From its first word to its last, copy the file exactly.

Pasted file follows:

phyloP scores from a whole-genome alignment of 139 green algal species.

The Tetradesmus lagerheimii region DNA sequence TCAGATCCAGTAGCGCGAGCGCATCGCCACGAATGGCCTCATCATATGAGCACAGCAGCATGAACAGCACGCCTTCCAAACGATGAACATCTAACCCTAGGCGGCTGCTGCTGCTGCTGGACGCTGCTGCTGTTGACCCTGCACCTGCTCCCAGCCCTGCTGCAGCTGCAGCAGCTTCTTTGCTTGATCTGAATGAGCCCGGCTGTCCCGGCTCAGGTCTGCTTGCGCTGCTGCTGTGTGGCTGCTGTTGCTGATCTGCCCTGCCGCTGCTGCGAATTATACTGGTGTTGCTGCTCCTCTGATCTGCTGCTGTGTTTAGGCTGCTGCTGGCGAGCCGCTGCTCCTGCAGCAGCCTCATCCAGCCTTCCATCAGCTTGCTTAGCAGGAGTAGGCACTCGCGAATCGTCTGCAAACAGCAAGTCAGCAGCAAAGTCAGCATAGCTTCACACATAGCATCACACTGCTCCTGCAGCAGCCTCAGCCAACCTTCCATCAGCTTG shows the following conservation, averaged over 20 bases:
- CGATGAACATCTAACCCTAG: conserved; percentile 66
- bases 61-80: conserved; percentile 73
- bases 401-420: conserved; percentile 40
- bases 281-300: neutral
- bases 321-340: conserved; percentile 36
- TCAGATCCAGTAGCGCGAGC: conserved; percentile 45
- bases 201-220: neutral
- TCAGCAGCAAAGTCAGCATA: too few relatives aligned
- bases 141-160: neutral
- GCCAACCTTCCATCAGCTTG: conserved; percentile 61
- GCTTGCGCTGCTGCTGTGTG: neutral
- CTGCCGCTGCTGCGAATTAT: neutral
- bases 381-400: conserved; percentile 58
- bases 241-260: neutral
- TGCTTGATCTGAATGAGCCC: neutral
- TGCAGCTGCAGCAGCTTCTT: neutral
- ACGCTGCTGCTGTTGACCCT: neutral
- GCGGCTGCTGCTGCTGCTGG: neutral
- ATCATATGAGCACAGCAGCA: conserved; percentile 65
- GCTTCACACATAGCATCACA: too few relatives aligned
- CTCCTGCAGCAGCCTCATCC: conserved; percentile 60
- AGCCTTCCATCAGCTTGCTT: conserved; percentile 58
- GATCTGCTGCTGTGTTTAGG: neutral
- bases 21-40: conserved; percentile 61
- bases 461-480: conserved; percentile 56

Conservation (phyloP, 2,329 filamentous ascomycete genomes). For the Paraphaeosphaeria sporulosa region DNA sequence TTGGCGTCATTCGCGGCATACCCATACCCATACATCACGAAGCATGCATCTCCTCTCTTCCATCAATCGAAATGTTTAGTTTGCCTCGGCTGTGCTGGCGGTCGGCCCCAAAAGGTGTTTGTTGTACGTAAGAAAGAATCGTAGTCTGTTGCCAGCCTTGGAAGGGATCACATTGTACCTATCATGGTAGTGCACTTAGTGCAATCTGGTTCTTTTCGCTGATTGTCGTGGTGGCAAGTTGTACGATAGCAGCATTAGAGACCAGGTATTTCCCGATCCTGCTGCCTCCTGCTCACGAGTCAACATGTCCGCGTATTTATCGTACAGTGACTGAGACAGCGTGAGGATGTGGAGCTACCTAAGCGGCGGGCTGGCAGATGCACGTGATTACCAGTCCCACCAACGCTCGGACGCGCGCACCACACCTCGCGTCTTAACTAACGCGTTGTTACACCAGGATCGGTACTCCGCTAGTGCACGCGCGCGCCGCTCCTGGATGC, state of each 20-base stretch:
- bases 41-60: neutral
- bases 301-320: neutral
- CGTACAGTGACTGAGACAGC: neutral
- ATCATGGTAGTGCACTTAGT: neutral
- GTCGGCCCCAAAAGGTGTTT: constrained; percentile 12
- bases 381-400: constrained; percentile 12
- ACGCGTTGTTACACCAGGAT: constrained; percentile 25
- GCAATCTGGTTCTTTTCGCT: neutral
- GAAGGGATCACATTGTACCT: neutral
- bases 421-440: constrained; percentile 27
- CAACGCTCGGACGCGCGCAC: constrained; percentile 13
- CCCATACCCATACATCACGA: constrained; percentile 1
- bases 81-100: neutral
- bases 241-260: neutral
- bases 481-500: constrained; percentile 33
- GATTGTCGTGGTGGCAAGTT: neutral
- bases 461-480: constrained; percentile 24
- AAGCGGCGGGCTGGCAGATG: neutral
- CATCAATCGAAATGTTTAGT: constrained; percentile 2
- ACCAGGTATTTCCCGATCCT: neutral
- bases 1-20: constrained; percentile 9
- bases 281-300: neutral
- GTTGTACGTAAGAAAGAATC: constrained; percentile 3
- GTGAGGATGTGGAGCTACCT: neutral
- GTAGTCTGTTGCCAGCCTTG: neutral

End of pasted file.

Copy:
phyloP scores from a whole-genome alignment of 139 green algal species.

The Tetradesmus lagerheimii region DNA sequence TCAGATCCAGTAGCGCGAGCGCATCGCCACGAATGGCCTCATCATATGAGCACAGCAGCATGAACAGCACGCCTTCCAAACGATGAACATCTAACCCTAGGCGGCTGCTGCTGCTGCTGGACGCTGCTGCTGTTGACCCTGCACCTGCTCCCAGCCCTGCTGCAGCTGCAGCAGCTTCTTTGCTTGATCTGAATGAGCCCGGCTGTCCCGGCTCAGGTCTGCTTGCGCTGCTGCTGTGTGGCTGCTGTTGCTGATCTGCCCTGCCGCTGCTGCGAATTATACTGGTGTTGCTGCTCCTCTGATCTGCTGCTGTGTTTAGGCTGCTGCTGGCGAGCCGCTGCTCCTGCAGCAGCCTCATCCAGCCTTCCATCAGCTTGCTTAGCAGGAGTAGGCACTCGCGAATCGTCTGCAAACAGCAAGTCAGCAGCAAAGTCAGCATAGCTTCACACATAGCATCACACTGCTCCTGCAGCAGCCTCAGCCAACCTTCCATCAGCTTG shows the following conservation, averaged over 20 bases:
- CGATGAACATCTAACCCTAG: conserved; percentile 66
- bases 61-80: conserved; percentile 73
- bases 401-420: conserved; percentile 40
- bases 281-300: neutral
- bases 321-340: conserved; percentile 36
- TCAGATCCAGTAGCGCGAGC: conserved; percentile 45
- bases 201-220: neutral
- TCAGCAGCAAAGTCAGCATA: too few relatives aligned
- bases 141-160: neutral
- GCCAACCTTCCATCAGCTTG: conserved; percentile 61
- GCTTGCGCTGCTGCTGTGTG: neutral
- CTGCCGCTGCTGCGAATTAT: neutral
- bases 381-400: conserved; percentile 58
- bases 241-260: neutral
- TGCTTGATCTGAATGAGCCC: neutral
- TGCAGCTGCAGCAGCTTCTT: neutral
- ACGCTGCTGCTGTTGACCCT: neutral
- GCGGCTGCTGCTGCTGCTGG: neutral
- ATCATATGAGCACAGCAGCA: conserved; percentile 65
- GCTTCACACATAGCATCACA: too few relatives aligned
- CTCCTGCAGCAGCCTCATCC: conserved; percentile 60
- AGCCTTCCATCAGCTTGCTT: conserved; percentile 58
- GATCTGCTGCTGTGTTTAGG: neutral
- bases 21-40: conserved; percentile 61
- bases 461-480: conserved; percentile 56

Conservation (phyloP, 2,329 filamentous ascomycete genomes). For the Paraphaeosphaeria sporulosa region DNA sequence TTGGCGTCATTCGCGGCATACCCATACCCATACATCACGAAGCATGCATCTCCTCTCTTCCATCAATCGAAATGTTTAGTTTGCCTCGGCTGTGCTGGCGGTCGGCCCCAAAAGGTGTTTGTTGTACGTAAGAAAGAATCGTAGTCTGTTGCCAGCCTTGGAAGGGATCACATTGTACCTATCATGGTAGTGCACTTAGTGCAATCTGGTTCTTTTCGCTGATTGTCGTGGTGGCAAGTTGTACGATAGCAGCATTAGAGACCAGGTATTTCCCGATCCTGCTGCCTCCTGCTCACGAGTCAACATGTCCGCGTATTTATCGTACAGTGACTGAGACAGCGTGAGGATGTGGAGCTACCTAAGCGGCGGGCTGGCAGATGCACGTGATTACCAGTCCCACCAACGCTCGGACGCGCGCACCACACCTCGCGTCTTAACTAACGCGTTGTTACACCAGGATCGGTACTCCGCTAGTGCACGCGCGCGCCGCTCCTGGATGC, state of each 20-base stretch:
- bases 41-60: neutral
- bases 301-320: neutral
- CGTACAGTGACTGAGACAGC: neutral
- ATCATGGTAGTGCACTTAGT: neutral
- GTCGGCCCCAAAAGGTGTTT: constrained; percentile 12
- bases 381-400: constrained; percentile 12
- ACGCGTTGTTACACCAGGAT: constrained; percentile 25
- GCAATCTGGTTCTTTTCGCT: neutral
- GAAGGGATCACATTGTACCT: neutral
- bases 421-440: constrained; percentile 27
- CAACGCTCGGACGCGCGCAC: constrained; percentile 13
- CCCATACCCATACATCACGA: constrained; percentile 1
- bases 81-100: neutral
- bases 241-260: neutral
- bases 481-500: constrained; percentile 33
- GATTGTCGTGGTGGCAAGTT: neutral
- bases 461-480: constrained; percentile 24
- AAGCGGCGGGCTGGCAGATG: neutral
- CATCAATCGAAATGTTTAGT: constrained; percentile 2
- ACCAGGTATTTCCCGATCCT: neutral
- bases 1-20: constrained; percentile 9
- bases 281-300: neutral
- GTTGTACGTAAGAAAGAATC: constrained; percentile 3
- GTGAGGATGTGGAGCTACCT: neutral
- GTAGTCTGTTGCCAGCCTTG: neutral